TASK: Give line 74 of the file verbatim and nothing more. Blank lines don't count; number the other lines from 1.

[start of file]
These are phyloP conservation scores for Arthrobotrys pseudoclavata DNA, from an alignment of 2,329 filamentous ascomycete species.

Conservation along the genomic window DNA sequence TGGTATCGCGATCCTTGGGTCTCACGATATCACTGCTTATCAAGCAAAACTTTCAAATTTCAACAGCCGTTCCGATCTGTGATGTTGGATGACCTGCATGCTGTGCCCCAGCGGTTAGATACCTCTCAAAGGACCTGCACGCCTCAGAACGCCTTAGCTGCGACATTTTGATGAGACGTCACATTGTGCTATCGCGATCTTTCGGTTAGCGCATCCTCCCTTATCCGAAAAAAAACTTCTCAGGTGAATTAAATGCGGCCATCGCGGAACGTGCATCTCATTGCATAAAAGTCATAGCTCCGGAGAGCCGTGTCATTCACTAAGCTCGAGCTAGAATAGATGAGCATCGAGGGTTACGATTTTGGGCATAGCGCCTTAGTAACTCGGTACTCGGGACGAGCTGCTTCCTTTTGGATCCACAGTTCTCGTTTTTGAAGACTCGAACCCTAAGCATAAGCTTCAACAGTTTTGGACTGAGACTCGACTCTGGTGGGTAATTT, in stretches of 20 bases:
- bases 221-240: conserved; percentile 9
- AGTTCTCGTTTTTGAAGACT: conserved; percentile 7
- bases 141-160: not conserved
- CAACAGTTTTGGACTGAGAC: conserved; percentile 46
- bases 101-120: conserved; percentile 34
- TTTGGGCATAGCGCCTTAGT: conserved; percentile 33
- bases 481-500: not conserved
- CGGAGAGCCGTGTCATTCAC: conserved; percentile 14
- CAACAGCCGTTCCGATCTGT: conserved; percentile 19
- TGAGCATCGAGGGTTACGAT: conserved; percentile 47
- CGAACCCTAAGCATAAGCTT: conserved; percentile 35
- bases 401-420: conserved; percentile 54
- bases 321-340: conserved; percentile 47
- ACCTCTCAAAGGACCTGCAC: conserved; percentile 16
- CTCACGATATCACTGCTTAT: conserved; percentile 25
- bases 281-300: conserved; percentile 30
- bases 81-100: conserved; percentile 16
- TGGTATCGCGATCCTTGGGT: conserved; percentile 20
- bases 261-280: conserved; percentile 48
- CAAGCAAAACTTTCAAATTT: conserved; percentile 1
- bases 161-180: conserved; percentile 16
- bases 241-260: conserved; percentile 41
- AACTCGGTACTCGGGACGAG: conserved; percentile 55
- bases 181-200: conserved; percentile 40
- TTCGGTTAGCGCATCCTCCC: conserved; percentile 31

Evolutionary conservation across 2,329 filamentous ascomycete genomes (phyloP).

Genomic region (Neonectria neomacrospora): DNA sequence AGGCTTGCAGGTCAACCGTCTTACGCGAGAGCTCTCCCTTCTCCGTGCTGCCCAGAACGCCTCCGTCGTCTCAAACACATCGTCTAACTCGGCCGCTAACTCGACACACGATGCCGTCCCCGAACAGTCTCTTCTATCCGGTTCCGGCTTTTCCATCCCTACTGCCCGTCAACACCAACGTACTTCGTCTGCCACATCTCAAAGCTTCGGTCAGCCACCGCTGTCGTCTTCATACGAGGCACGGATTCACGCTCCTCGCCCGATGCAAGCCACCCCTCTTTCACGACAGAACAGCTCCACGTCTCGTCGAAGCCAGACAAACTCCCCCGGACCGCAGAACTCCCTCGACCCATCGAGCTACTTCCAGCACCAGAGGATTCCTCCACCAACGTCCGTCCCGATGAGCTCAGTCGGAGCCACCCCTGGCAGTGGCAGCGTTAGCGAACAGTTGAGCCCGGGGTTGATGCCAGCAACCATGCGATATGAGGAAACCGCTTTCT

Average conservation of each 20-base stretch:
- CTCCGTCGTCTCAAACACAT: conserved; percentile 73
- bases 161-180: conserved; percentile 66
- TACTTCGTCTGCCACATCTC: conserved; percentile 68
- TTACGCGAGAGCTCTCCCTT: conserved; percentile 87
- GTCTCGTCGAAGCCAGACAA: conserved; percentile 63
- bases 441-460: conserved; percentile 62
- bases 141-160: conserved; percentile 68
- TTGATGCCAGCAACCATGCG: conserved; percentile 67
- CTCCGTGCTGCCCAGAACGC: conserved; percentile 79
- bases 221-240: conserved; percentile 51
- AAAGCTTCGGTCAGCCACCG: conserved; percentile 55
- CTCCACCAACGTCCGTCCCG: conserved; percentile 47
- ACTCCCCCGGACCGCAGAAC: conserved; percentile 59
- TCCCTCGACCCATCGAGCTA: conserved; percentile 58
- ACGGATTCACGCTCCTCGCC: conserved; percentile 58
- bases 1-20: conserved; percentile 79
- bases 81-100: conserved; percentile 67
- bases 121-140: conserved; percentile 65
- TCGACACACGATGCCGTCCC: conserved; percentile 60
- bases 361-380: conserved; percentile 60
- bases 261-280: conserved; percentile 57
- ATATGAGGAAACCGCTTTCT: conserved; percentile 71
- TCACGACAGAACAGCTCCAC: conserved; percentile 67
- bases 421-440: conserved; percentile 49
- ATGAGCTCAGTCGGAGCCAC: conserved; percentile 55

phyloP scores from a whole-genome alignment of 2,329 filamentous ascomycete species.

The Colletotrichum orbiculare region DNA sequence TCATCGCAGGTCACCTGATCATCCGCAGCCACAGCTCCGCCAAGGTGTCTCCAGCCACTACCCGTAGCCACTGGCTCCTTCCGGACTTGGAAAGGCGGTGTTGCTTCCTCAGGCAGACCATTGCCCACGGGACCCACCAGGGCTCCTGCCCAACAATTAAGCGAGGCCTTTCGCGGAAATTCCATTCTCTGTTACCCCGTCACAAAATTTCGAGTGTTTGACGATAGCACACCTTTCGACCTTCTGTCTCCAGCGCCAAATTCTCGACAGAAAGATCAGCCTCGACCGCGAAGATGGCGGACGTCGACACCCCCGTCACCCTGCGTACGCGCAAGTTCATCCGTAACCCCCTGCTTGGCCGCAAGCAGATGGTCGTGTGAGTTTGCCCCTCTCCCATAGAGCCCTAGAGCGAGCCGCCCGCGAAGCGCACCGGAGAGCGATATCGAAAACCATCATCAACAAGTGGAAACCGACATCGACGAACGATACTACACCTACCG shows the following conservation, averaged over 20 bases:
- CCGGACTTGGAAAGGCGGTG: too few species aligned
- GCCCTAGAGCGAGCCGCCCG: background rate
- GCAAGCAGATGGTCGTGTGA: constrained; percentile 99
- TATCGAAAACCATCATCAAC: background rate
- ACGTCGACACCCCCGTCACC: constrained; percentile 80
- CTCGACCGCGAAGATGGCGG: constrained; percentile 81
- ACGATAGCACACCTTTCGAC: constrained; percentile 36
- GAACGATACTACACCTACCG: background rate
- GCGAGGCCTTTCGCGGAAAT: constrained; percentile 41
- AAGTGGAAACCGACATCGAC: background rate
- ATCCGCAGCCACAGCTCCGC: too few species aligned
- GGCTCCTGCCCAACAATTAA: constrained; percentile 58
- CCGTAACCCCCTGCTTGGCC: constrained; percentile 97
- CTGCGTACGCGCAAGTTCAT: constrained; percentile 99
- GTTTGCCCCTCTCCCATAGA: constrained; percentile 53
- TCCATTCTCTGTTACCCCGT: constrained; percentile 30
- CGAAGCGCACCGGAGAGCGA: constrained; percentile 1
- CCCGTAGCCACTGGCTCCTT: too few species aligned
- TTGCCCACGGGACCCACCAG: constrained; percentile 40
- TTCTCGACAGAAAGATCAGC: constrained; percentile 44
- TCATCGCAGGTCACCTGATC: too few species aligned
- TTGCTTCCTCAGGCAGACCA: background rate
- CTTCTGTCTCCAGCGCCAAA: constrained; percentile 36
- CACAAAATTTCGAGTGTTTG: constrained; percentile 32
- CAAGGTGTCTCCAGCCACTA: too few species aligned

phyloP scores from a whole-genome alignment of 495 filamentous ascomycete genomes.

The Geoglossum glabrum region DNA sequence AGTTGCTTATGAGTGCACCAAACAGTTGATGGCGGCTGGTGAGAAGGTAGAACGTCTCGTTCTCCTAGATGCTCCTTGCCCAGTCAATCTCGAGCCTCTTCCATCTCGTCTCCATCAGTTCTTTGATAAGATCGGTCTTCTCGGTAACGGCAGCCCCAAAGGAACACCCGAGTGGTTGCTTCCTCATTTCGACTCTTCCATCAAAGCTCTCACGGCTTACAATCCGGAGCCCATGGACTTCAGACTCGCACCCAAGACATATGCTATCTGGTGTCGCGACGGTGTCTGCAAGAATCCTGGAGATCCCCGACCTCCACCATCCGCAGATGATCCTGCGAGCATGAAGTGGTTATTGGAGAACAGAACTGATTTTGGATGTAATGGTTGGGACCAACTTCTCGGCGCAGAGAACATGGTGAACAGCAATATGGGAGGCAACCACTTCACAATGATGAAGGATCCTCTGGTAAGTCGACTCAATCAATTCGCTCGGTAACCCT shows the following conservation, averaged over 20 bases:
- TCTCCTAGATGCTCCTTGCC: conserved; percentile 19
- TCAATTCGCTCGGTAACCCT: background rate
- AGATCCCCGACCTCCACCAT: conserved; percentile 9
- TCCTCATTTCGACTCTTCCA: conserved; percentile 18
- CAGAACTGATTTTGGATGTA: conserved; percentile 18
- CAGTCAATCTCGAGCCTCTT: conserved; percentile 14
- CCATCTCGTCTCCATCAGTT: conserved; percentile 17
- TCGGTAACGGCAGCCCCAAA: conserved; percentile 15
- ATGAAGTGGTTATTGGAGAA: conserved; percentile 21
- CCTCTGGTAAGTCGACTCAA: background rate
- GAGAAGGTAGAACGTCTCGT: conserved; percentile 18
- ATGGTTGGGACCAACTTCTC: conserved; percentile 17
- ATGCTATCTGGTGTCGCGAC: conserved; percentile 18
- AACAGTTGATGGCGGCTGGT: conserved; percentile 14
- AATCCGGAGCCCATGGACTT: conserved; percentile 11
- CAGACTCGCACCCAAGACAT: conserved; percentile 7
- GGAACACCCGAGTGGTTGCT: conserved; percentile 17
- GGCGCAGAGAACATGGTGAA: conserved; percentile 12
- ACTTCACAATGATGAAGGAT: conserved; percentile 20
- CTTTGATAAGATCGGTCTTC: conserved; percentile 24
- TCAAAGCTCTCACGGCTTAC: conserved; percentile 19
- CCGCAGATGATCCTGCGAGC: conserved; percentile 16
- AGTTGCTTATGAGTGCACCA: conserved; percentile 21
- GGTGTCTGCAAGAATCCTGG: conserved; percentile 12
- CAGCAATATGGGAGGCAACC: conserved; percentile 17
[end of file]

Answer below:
- CGAAGCGCACCGGAGAGCGA: constrained; percentile 1